“One Flew Over the Cuckoo’s Nest” by Ken Kesey Essay
“One Flew Over the Cuckoo’s Nest” by Ken Kesey
Chief Bromden’s background has had a profound impact on his character. Society never treated him with the respect he deserved, and not being able to face up to it, he was forced into hiding out in a mental institution. The neglect from society throughout his life turned the Chief into a paranoid, insecure and reserved man.
The reader gets a glimpse of Chief Bromden’s paranoia in the beginning of the novel. His paranoia mostly takes the form of hallucinations, he believes there are hidden machines in the hospital that physically and psychologically control the patients. “I creep along the wall quiet as dust in my canvas shoes, but they got special sensitive equipment detects my fear and they all look up, all three at once, eyes glittering out of the black faces,” this is a quote taken from pg.9, and it reveals the Chief’s way of looking at thing.
Chief’s perspective reveals that the black boys become aware of his presence because of the special sensitive equipment that senses fear, but it may just be the way Chief is creeping along wall that makes the black boys stare at him the way they do. Chief’s paranoia is caused by his unwillingness to conform to society. He searches for reasons that he can apply to his everyday situations to help him cope with society.
“One of these days I’ll quit straining and let myself go completely, lose myself in the fog the way some of the other Chronics have.” This quote, which can be found on pg.42, reveals another one of Chief’s hallucinations. The fog represents Chief’s medicated state and his need to hide from reality. When Chief does not want to deal with his surroundings he looses himself in the drugs and blames the Big Nurse for fogging up the place. The paranoia and hallucinations are caused because the Chief is unhappy with society and wants a form of escape, but as the story progresses and his mood changes to a more blissful tone the hallucination become more rare.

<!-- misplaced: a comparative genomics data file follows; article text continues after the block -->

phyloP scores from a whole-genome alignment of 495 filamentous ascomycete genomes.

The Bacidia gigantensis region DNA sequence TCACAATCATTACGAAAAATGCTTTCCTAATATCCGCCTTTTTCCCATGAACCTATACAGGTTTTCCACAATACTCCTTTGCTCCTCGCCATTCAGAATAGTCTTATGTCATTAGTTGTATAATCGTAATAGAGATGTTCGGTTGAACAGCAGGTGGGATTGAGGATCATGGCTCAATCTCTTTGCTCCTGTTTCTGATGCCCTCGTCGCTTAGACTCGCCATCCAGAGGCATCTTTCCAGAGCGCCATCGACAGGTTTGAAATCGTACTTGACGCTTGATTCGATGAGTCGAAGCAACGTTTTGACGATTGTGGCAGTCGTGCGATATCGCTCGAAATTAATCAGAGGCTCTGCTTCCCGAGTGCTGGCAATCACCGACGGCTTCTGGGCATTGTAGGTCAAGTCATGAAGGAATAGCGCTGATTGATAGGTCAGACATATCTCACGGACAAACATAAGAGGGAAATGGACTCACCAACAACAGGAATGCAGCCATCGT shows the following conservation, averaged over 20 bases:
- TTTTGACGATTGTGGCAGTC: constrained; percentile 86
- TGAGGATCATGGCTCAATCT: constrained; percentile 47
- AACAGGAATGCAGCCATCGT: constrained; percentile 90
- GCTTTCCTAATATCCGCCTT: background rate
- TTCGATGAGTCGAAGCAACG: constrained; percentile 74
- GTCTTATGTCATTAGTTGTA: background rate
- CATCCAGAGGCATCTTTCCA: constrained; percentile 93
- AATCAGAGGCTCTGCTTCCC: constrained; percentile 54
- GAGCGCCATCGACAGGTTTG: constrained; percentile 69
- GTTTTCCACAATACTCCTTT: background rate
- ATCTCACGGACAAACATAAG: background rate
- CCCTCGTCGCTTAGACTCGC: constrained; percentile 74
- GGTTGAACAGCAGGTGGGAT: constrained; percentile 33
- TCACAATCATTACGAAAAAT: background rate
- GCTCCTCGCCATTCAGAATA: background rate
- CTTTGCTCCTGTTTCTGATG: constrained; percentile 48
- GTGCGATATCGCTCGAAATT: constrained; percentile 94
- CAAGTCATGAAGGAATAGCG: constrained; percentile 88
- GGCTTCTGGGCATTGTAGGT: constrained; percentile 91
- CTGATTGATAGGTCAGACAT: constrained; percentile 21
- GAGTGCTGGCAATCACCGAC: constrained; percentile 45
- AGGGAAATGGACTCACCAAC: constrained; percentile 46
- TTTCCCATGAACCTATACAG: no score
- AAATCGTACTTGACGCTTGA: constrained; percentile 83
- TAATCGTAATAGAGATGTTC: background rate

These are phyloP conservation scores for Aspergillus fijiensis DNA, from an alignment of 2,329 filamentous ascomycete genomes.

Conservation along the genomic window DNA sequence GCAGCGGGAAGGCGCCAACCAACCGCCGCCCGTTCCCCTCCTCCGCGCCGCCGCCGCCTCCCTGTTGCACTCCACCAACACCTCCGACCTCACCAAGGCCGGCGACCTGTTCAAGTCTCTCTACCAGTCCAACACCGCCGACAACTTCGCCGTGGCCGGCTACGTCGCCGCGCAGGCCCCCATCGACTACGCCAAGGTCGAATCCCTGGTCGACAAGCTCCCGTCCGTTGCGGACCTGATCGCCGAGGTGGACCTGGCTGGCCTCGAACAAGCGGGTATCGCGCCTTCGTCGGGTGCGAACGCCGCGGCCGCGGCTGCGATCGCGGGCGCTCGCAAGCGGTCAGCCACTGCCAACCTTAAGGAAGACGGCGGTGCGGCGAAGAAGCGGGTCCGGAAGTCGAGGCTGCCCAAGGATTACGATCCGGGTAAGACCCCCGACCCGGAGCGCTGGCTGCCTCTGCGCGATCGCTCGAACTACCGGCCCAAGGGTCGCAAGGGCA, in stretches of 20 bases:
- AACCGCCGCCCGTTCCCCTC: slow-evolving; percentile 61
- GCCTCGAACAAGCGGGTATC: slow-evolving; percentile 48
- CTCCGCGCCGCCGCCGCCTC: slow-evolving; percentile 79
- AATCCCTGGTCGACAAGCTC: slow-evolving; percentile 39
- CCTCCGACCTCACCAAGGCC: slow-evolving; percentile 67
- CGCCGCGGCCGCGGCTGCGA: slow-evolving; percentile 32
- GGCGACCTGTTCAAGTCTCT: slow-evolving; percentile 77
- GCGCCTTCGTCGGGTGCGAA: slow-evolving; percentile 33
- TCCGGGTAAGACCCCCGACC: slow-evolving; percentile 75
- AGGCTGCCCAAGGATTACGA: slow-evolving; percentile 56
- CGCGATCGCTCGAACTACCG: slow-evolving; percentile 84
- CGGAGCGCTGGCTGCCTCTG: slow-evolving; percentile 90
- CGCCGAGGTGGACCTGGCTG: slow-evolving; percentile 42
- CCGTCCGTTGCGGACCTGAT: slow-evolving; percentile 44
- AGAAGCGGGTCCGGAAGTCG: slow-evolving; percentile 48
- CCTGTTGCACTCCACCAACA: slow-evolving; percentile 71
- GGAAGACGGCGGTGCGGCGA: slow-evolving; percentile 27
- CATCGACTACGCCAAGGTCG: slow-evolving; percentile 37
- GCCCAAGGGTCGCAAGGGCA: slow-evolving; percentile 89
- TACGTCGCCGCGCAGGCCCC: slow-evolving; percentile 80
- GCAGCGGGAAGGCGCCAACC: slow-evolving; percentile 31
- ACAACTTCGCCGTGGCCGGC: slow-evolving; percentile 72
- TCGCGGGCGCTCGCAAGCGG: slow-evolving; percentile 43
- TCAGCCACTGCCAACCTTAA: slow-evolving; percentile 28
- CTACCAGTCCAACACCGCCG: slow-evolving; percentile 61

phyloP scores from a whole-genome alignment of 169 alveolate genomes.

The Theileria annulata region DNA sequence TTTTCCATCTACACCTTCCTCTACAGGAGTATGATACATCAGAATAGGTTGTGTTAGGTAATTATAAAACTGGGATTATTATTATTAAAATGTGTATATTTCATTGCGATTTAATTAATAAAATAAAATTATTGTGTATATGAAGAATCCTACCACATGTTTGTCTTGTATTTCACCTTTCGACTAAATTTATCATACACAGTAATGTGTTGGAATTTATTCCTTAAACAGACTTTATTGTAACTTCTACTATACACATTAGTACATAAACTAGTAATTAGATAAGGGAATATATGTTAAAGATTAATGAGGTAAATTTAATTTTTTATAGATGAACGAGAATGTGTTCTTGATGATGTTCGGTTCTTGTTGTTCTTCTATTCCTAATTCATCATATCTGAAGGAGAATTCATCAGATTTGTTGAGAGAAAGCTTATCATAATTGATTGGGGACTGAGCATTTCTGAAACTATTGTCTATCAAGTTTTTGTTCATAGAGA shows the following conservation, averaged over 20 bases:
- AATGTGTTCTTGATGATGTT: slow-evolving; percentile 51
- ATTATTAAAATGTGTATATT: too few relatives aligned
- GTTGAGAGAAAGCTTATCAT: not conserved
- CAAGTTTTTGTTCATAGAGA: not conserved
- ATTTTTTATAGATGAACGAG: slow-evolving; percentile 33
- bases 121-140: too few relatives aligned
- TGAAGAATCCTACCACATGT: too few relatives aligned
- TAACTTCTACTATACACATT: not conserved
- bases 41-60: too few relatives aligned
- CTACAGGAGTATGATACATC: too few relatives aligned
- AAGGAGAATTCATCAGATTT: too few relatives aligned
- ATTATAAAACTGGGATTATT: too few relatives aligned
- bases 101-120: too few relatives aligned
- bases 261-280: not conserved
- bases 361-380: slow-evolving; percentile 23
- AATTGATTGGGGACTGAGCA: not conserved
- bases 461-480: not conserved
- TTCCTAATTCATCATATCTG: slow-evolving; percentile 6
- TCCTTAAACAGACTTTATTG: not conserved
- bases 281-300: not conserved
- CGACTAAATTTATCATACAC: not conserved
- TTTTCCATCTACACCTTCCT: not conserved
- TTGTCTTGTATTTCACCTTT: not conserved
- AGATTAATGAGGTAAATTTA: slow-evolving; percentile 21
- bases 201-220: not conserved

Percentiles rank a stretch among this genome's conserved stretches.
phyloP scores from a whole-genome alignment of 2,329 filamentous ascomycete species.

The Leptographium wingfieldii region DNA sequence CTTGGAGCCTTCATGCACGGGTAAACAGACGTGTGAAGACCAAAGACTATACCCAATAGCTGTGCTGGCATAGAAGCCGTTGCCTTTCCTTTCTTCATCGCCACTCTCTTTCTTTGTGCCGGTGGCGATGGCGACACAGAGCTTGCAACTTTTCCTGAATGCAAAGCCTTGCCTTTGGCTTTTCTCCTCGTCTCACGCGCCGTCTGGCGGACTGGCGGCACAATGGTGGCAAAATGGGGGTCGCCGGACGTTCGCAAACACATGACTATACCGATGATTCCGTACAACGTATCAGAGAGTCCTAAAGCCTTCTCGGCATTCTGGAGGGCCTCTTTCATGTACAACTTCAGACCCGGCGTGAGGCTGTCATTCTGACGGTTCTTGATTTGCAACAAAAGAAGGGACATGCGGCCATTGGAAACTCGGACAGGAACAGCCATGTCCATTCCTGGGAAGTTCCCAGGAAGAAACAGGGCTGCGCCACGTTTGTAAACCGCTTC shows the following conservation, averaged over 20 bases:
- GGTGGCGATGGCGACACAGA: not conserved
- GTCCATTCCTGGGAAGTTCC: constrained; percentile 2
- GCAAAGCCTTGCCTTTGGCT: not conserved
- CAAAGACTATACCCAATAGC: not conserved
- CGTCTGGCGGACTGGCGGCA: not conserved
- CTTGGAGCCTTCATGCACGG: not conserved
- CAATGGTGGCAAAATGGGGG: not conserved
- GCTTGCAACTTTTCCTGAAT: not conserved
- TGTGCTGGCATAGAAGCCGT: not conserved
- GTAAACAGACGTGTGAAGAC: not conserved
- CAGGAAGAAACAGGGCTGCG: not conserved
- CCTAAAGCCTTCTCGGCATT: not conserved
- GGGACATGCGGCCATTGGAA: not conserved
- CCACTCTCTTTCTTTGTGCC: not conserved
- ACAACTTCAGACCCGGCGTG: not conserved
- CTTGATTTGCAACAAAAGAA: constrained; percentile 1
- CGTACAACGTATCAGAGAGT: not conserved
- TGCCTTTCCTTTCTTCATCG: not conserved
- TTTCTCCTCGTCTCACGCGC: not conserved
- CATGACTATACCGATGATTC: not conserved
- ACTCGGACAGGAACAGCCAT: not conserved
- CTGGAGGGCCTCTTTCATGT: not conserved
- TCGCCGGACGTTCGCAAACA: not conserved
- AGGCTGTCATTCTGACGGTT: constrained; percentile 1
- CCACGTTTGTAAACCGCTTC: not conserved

Society’s lack of acknowledgment towards Chief Bromden has transformed him into a quite and reserved individual. “But I remembered one thing: it wasn’t me that started acting deaf; it was people that first started acting like I was too Dumb to hear or see or say anything at all.” This quote from pg.178 confirms that Chief is quite and reserved because of the impact society has had on him. From pages 178-182 Chief talks of a time when he was ten years old, and three government officials came to see his father who was away at the time. Chief tries to talk to the officials but they act like they are unaware of his presence.
This experience for Bromden creates a withdrawal from society, and encourages him to keep to himself because no one seems to care for what he has to say. Another reason why the Chief is so quite and reserved is because he feels safe. On pg.12 while hiding in the broom closet, he thinks back to a time when he and his father went hunting. “The bird is safe as long as he keeps still.” Here Bromden is talking about a bird that is being targeted by a dog, and how the bird is safe as long as the dog is unaware of its presence. Bromden is relating this experience to his current situation in the novel, he is trying to keep still in the broom closet so the black boys will not be able to find him.
Chief Bromden is also insecure about himself. “No. I’m way too little. I used to be big, but not no more, you’re twice the size of me.” This is a quote from pg.186, the Chief is talking to McMurphy. Although Chief is really a lot bigger and stronger than McMurphy he feels as if he’s actually smaller and weaker. The reason why Chief Bromden feels this way is because no one gives him any respect. He does not feel as if he is important and this makes him feel small. McMurphy makes a deal with the Chief that he can make him as big and as strong as he used to be.
McMurphy does this not by muscle building but by building up Chief’s self-esteem. On pg.190 McMurphy compliments the Chief, “Oh man, I tell you, I tell you, you’ll have women trippin’ you and beatin’ you to the floor.” After this compliment he pull’s of Chief’s bed sheet’s and says, “Look there, Chief. Haw. What’d I tell ya? You growed a half a foot already.”
Chief Bromden is a normal human being, who has been criticized and torn down by society into a small worthless man. Because of the lack of acceptance in society the Chief turns to the mental institution where he is accepted no questions asked. However the institution is not able provide him with self-respect and worth he needs, but his friend McMurphy is. After spending some time with McMurphy the Chief is able to regain a sense of himself as an individual.